Speedbumps: Flooring It Through Hollywood, by Teri Garr
Each year, the Academy Awards always generates memorable images, and this year was no exception. There was Billy Porter on the red carpet in his spectacular tuxedo gown, Regina King’s moving acceptance speech for Best Supporting Actress, and Lady Gaga and Bradley Cooper’s fascinating performance of “Shallow.” Yet the image that perhaps had the most surprising effect was taken at the annual Vanity Fair after-party, one of the yearly #VFOscars studio portraits—the actress Selma Blair in a powerful pose, diaphanous gown blowing behind her, one hand resting on the cane that has used since her diagnosis of multiple sclerosis, MS, in October, 2018. For many, Blair’s decision to step out on the red carpet was an inspiring and powerful one, an affirmation that power and beauty are not exclusive to the able-bodied.
Seeing Blair’s photograph, I thought of Teri Garr, the iconic actress whose characters in Tootsie, Close Encounters of the Third Kind, and Young Frankenstein are now considered virtuoso performances. In Garr’s 2005 memoir, Speedbumps: Flooring it Through Hollywood, she relates the backstory of her many roles, her meticulous character studies, and her takes on life, art, and of course, the actor’s life. But Garr had a deeper aim for her memoir, as way to relate the account of her protracted health issues. Unexplained symptoms emerged in the early 1980s and went undiagnosed until 1999, when she learned she had MS. Like Selma Blair, Garr is candid about what it is to live with a progressive disease—though when revealing her MS on Larry King Live in 2002, her positive attitude left King bewildered: “He kept probing, and I kept saying I was fine. I know that isn’t provocative, but it’s the truth.” In recounting these challenges in Speedbumps, Garr retains her trademark wit, quipping that she initially hoped to title the book Does This Wheelchair Make Me Look Fat? (the publisher nixed it). Her struggles with her health, along with her career and her romances, are told with the same mix of frankness and comedic style. Case in point, Chapter One is titled, “Hollywood: This Mess is a Place.”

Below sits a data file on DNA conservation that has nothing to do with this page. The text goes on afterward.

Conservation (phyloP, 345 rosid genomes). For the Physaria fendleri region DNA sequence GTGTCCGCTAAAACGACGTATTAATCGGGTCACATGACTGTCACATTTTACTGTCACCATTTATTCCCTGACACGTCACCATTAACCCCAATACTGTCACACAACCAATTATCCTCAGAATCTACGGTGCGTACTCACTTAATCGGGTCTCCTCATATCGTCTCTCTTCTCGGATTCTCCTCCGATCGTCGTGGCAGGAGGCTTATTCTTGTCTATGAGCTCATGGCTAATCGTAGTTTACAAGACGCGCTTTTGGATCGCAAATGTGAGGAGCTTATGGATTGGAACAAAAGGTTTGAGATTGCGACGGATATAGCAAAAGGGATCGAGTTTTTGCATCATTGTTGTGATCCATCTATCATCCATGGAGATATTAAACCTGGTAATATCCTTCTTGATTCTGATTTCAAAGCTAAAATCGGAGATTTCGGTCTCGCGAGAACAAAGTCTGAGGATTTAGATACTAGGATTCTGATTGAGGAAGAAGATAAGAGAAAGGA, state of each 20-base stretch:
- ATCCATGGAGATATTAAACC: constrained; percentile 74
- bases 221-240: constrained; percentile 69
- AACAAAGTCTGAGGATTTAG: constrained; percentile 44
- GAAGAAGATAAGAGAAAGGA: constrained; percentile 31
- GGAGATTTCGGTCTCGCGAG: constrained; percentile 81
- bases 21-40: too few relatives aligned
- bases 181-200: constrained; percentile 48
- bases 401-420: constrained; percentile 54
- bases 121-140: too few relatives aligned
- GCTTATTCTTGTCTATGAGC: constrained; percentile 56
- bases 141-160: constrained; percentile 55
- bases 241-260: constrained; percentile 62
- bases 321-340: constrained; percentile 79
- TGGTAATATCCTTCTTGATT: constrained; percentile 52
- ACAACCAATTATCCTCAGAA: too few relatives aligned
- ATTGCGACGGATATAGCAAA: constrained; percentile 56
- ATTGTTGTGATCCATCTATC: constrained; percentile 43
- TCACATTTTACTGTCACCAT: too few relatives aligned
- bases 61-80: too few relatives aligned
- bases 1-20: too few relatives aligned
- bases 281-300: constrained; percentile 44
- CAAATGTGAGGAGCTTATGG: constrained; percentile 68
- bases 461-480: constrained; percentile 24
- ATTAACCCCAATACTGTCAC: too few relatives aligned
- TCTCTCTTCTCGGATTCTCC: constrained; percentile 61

At the center of Garr’s story is the long, often uncertain path to a diagnosis and the challenges it posed to her as an actress and mother (Garr adopted her daughter, Molly, in 2001). After multiple misdiagnoses and false positives (MS can go into remission and becomes nearly undetectable), Garr underwent treatment beginning in 2002. By then, at age fifty-six, there were few parts in the offing, and rather than fret over her “fragile career,” she dedicated her efforts to helping others with MS.
Garr’s memoir is a fascinating read, not only in its account of an actor’s life, but as a woman working in a field shaped by a male-centered esthetic. During her long career, she was outspoken about the inequities women face in Hollywood. This runs thread runs alongside the central conflict of career-versus-health and suggests another side to that outspoken, off-kilter girl-next-door. Or as Garr puts it, “The wife of the man something happens to.”
Selma Blair has similar thoughts about the inequities Hollywood can inflict, especially around disability. Of her views, Harper’s Bazaar recently wrote, “Importantly, Blair wants to end the unease anyone feels using mobility aids, or the prejudice that might result when interacting with a person using one. ‘You want to still be part of the living, not a shuffling person people get out of the way for because they’re queasy,’ she explains. ‘A cane, I think, can be a great fashion accessory.'”